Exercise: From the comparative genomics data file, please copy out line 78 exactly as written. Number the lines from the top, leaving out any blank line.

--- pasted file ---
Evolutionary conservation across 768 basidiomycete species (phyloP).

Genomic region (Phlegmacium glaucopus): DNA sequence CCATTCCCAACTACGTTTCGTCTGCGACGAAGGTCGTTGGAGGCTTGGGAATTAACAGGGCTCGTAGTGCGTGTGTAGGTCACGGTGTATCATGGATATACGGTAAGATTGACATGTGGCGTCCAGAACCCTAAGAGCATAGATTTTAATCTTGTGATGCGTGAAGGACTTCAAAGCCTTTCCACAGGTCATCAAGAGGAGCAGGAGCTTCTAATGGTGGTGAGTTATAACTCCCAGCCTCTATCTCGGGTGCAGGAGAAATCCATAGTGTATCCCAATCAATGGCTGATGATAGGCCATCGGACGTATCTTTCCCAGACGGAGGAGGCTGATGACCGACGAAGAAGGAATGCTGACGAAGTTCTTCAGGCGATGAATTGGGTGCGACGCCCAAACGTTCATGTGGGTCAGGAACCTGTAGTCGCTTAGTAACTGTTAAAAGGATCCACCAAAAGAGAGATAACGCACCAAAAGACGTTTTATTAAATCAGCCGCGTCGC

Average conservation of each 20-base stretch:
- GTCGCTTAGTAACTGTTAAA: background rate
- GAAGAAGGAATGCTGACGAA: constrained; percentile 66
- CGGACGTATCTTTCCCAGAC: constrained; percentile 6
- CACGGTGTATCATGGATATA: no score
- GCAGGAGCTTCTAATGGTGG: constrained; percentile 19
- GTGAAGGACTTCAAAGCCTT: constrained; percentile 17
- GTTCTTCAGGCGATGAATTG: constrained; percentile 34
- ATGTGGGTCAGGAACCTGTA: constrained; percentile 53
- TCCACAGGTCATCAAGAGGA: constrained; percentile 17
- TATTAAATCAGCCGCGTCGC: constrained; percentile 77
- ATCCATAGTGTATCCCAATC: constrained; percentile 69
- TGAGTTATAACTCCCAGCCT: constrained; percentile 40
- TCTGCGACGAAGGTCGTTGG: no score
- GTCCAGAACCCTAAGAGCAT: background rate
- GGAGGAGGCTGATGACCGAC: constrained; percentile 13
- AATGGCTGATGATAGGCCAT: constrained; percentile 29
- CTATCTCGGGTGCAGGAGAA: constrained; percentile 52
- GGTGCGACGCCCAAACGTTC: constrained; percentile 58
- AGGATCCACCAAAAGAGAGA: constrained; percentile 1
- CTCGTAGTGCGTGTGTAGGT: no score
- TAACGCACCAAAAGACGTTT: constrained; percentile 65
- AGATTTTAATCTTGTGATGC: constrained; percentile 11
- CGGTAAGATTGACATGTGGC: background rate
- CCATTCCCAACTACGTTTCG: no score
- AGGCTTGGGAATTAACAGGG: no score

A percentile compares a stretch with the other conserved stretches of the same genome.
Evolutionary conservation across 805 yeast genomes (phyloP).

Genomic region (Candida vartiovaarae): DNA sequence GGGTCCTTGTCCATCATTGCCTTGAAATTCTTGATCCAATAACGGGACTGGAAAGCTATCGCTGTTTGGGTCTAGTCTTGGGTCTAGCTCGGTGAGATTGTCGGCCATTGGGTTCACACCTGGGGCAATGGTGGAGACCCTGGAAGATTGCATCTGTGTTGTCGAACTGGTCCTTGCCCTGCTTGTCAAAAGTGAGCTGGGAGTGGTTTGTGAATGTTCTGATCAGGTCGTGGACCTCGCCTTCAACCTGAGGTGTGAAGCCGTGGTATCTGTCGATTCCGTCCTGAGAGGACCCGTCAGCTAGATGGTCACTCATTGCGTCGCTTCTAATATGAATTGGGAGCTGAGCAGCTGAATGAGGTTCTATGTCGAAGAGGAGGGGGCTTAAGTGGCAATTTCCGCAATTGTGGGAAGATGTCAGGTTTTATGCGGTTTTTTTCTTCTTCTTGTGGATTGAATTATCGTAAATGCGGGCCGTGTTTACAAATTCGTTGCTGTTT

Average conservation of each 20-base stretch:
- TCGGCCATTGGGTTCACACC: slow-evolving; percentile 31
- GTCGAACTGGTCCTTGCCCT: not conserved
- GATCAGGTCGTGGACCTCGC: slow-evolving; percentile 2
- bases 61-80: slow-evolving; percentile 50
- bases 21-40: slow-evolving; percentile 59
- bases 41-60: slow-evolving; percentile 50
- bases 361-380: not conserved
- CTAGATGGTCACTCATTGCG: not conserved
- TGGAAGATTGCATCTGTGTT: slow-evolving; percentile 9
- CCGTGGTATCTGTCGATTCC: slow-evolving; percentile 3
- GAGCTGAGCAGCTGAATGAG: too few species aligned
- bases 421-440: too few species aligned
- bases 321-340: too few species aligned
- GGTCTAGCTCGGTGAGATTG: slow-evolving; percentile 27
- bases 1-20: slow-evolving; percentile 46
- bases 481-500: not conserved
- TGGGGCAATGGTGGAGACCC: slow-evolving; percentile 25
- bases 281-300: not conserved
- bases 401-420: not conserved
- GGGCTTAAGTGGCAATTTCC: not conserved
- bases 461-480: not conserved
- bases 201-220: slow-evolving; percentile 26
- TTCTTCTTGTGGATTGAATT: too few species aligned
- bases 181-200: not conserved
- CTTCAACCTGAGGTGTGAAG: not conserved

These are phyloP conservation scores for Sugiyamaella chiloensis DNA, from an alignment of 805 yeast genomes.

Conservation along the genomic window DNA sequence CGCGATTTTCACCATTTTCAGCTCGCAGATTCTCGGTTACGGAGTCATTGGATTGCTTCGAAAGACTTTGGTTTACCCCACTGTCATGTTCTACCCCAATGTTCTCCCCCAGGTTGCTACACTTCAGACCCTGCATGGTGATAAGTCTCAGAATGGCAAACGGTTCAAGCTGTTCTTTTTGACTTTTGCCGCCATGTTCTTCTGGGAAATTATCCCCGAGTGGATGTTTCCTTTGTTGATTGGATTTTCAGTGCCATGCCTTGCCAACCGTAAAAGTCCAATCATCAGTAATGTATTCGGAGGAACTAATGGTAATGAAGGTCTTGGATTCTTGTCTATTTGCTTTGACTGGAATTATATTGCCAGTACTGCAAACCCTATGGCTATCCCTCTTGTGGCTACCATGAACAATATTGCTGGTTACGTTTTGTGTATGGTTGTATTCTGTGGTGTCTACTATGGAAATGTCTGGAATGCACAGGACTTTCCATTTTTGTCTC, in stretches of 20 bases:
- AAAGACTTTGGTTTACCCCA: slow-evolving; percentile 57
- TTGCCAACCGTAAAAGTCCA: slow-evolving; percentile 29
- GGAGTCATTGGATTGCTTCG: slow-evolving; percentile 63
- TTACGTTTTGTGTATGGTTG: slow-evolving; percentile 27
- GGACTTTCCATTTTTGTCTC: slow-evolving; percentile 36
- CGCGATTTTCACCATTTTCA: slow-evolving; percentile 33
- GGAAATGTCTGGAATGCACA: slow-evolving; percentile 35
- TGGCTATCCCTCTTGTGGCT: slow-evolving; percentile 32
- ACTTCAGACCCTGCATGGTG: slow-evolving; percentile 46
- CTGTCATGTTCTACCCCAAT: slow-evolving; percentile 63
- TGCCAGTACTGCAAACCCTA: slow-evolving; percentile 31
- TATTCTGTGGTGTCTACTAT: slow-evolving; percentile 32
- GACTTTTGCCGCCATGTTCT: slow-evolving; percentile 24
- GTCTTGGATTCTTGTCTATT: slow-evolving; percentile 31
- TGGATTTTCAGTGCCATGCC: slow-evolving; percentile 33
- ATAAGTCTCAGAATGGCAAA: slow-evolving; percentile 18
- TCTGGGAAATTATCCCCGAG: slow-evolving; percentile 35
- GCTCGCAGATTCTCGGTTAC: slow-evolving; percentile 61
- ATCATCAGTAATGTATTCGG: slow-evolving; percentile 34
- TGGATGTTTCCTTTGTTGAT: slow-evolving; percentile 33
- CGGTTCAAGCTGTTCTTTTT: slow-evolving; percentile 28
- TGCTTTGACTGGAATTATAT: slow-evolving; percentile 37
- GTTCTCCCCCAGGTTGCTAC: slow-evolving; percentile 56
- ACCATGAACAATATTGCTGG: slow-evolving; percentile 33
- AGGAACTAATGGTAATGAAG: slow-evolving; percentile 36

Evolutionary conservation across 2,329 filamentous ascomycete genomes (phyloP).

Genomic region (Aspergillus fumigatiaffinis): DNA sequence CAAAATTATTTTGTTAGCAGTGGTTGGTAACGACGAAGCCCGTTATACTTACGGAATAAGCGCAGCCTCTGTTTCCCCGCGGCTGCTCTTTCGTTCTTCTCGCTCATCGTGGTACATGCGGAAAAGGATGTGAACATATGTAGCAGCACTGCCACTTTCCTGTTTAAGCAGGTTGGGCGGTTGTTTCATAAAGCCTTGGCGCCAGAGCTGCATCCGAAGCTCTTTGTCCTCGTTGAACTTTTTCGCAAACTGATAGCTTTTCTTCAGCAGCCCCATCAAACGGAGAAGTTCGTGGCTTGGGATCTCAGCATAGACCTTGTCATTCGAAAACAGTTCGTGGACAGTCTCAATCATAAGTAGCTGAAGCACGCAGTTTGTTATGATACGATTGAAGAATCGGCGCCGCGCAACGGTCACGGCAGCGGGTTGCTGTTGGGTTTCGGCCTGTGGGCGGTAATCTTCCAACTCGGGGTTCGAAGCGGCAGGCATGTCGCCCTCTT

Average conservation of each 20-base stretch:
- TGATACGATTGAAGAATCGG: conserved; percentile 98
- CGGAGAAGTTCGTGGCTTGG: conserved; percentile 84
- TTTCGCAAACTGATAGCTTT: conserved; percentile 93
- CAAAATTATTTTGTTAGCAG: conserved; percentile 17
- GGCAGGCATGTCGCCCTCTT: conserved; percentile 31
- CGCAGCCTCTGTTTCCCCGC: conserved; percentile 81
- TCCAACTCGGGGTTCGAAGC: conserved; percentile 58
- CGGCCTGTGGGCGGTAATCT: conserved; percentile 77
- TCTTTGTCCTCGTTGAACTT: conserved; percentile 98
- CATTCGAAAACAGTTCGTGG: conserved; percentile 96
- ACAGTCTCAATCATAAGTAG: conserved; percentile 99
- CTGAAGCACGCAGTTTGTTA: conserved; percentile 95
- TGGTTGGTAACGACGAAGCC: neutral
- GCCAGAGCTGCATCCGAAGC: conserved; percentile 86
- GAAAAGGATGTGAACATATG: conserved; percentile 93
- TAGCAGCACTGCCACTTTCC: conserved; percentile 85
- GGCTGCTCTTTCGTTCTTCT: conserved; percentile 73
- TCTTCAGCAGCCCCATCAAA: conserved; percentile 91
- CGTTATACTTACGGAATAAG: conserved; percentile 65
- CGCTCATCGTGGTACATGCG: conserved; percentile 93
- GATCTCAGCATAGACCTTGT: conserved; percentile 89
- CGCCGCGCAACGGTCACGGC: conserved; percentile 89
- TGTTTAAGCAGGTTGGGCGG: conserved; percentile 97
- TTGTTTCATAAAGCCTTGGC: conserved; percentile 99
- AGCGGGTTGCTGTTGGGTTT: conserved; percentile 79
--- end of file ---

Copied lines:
- ATCATCAGTAATGTATTCGG: slow-evolving; percentile 34